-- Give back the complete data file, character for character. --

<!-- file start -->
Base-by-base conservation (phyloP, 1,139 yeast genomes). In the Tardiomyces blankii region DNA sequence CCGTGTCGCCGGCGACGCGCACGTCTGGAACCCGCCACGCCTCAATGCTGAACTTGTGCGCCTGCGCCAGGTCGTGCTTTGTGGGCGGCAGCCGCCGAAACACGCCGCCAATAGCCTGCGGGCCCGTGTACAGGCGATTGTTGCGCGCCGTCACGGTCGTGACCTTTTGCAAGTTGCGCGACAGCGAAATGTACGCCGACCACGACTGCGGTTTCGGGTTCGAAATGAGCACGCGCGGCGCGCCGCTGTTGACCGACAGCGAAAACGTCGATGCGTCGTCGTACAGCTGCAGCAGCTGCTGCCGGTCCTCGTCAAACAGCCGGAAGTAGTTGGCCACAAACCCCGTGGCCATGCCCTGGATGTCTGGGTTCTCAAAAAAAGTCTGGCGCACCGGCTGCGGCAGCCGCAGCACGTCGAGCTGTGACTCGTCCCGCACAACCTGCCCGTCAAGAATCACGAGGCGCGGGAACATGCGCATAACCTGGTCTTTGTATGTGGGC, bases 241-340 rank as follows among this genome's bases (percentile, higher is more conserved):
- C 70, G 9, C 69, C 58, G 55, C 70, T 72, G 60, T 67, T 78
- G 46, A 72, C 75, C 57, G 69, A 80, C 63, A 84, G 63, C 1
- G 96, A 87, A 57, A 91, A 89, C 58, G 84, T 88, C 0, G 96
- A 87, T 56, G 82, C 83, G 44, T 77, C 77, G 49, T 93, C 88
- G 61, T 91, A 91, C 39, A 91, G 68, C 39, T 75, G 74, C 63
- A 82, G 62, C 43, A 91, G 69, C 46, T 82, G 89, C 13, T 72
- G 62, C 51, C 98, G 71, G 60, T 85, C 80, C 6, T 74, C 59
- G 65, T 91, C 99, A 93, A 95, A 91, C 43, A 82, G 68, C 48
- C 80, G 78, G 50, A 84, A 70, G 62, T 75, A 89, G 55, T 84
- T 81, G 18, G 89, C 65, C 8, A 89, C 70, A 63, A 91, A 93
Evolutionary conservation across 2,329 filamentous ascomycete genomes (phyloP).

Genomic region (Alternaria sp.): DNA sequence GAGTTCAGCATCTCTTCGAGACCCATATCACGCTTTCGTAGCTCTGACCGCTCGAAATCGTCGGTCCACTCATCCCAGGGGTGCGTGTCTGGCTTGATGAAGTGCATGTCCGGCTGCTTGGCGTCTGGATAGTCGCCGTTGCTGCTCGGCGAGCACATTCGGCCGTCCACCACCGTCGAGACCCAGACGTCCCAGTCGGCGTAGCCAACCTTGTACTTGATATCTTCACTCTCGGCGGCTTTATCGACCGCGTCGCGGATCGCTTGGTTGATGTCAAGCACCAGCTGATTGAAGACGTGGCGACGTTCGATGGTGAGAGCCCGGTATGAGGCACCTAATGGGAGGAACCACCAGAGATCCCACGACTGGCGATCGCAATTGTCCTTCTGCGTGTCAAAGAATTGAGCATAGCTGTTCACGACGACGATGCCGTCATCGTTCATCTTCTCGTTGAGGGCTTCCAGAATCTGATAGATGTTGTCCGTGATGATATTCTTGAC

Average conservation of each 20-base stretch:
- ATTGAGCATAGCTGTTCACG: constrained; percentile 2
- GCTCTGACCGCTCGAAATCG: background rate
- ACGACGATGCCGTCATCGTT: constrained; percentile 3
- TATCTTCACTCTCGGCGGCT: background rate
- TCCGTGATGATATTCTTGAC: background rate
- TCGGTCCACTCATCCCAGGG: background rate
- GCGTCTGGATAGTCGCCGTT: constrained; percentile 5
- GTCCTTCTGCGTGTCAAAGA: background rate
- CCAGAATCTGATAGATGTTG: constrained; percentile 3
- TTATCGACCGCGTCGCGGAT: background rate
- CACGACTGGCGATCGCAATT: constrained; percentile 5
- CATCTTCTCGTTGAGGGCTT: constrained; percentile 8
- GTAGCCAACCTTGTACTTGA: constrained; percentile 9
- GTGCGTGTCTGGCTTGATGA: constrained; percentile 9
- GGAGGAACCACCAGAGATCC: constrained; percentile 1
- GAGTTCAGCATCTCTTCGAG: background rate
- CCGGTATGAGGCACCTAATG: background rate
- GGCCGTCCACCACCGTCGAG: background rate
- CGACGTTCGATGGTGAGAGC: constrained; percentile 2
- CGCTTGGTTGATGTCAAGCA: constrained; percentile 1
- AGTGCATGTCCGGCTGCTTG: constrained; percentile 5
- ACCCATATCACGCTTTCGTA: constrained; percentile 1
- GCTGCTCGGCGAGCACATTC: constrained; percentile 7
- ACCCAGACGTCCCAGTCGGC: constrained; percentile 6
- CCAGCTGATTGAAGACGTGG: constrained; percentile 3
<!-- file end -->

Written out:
Base-by-base conservation (phyloP, 1,139 yeast genomes). In the Tardiomyces blankii region DNA sequence CCGTGTCGCCGGCGACGCGCACGTCTGGAACCCGCCACGCCTCAATGCTGAACTTGTGCGCCTGCGCCAGGTCGTGCTTTGTGGGCGGCAGCCGCCGAAACACGCCGCCAATAGCCTGCGGGCCCGTGTACAGGCGATTGTTGCGCGCCGTCACGGTCGTGACCTTTTGCAAGTTGCGCGACAGCGAAATGTACGCCGACCACGACTGCGGTTTCGGGTTCGAAATGAGCACGCGCGGCGCGCCGCTGTTGACCGACAGCGAAAACGTCGATGCGTCGTCGTACAGCTGCAGCAGCTGCTGCCGGTCCTCGTCAAACAGCCGGAAGTAGTTGGCCACAAACCCCGTGGCCATGCCCTGGATGTCTGGGTTCTCAAAAAAAGTCTGGCGCACCGGCTGCGGCAGCCGCAGCACGTCGAGCTGTGACTCGTCCCGCACAACCTGCCCGTCAAGAATCACGAGGCGCGGGAACATGCGCATAACCTGGTCTTTGTATGTGGGC, bases 241-340 rank as follows among this genome's bases (percentile, higher is more conserved):
- C 70, G 9, C 69, C 58, G 55, C 70, T 72, G 60, T 67, T 78
- G 46, A 72, C 75, C 57, G 69, A 80, C 63, A 84, G 63, C 1
- G 96, A 87, A 57, A 91, A 89, C 58, G 84, T 88, C 0, G 96
- A 87, T 56, G 82, C 83, G 44, T 77, C 77, G 49, T 93, C 88
- G 61, T 91, A 91, C 39, A 91, G 68, C 39, T 75, G 74, C 63
- A 82, G 62, C 43, A 91, G 69, C 46, T 82, G 89, C 13, T 72
- G 62, C 51, C 98, G 71, G 60, T 85, C 80, C 6, T 74, C 59
- G 65, T 91, C 99, A 93, A 95, A 91, C 43, A 82, G 68, C 48
- C 80, G 78, G 50, A 84, A 70, G 62, T 75, A 89, G 55, T 84
- T 81, G 18, G 89, C 65, C 8, A 89, C 70, A 63, A 91, A 93
Evolutionary conservation across 2,329 filamentous ascomycete genomes (phyloP).

Genomic region (Alternaria sp.): DNA sequence GAGTTCAGCATCTCTTCGAGACCCATATCACGCTTTCGTAGCTCTGACCGCTCGAAATCGTCGGTCCACTCATCCCAGGGGTGCGTGTCTGGCTTGATGAAGTGCATGTCCGGCTGCTTGGCGTCTGGATAGTCGCCGTTGCTGCTCGGCGAGCACATTCGGCCGTCCACCACCGTCGAGACCCAGACGTCCCAGTCGGCGTAGCCAACCTTGTACTTGATATCTTCACTCTCGGCGGCTTTATCGACCGCGTCGCGGATCGCTTGGTTGATGTCAAGCACCAGCTGATTGAAGACGTGGCGACGTTCGATGGTGAGAGCCCGGTATGAGGCACCTAATGGGAGGAACCACCAGAGATCCCACGACTGGCGATCGCAATTGTCCTTCTGCGTGTCAAAGAATTGAGCATAGCTGTTCACGACGACGATGCCGTCATCGTTCATCTTCTCGTTGAGGGCTTCCAGAATCTGATAGATGTTGTCCGTGATGATATTCTTGAC

Average conservation of each 20-base stretch:
- ATTGAGCATAGCTGTTCACG: constrained; percentile 2
- GCTCTGACCGCTCGAAATCG: background rate
- ACGACGATGCCGTCATCGTT: constrained; percentile 3
- TATCTTCACTCTCGGCGGCT: background rate
- TCCGTGATGATATTCTTGAC: background rate
- TCGGTCCACTCATCCCAGGG: background rate
- GCGTCTGGATAGTCGCCGTT: constrained; percentile 5
- GTCCTTCTGCGTGTCAAAGA: background rate
- CCAGAATCTGATAGATGTTG: constrained; percentile 3
- TTATCGACCGCGTCGCGGAT: background rate
- CACGACTGGCGATCGCAATT: constrained; percentile 5
- CATCTTCTCGTTGAGGGCTT: constrained; percentile 8
- GTAGCCAACCTTGTACTTGA: constrained; percentile 9
- GTGCGTGTCTGGCTTGATGA: constrained; percentile 9
- GGAGGAACCACCAGAGATCC: constrained; percentile 1
- GAGTTCAGCATCTCTTCGAG: background rate
- CCGGTATGAGGCACCTAATG: background rate
- GGCCGTCCACCACCGTCGAG: background rate
- CGACGTTCGATGGTGAGAGC: constrained; percentile 2
- CGCTTGGTTGATGTCAAGCA: constrained; percentile 1
- AGTGCATGTCCGGCTGCTTG: constrained; percentile 5
- ACCCATATCACGCTTTCGTA: constrained; percentile 1
- GCTGCTCGGCGAGCACATTC: constrained; percentile 7
- ACCCAGACGTCCCAGTCGGC: constrained; percentile 6
- CCAGCTGATTGAAGACGTGG: constrained; percentile 3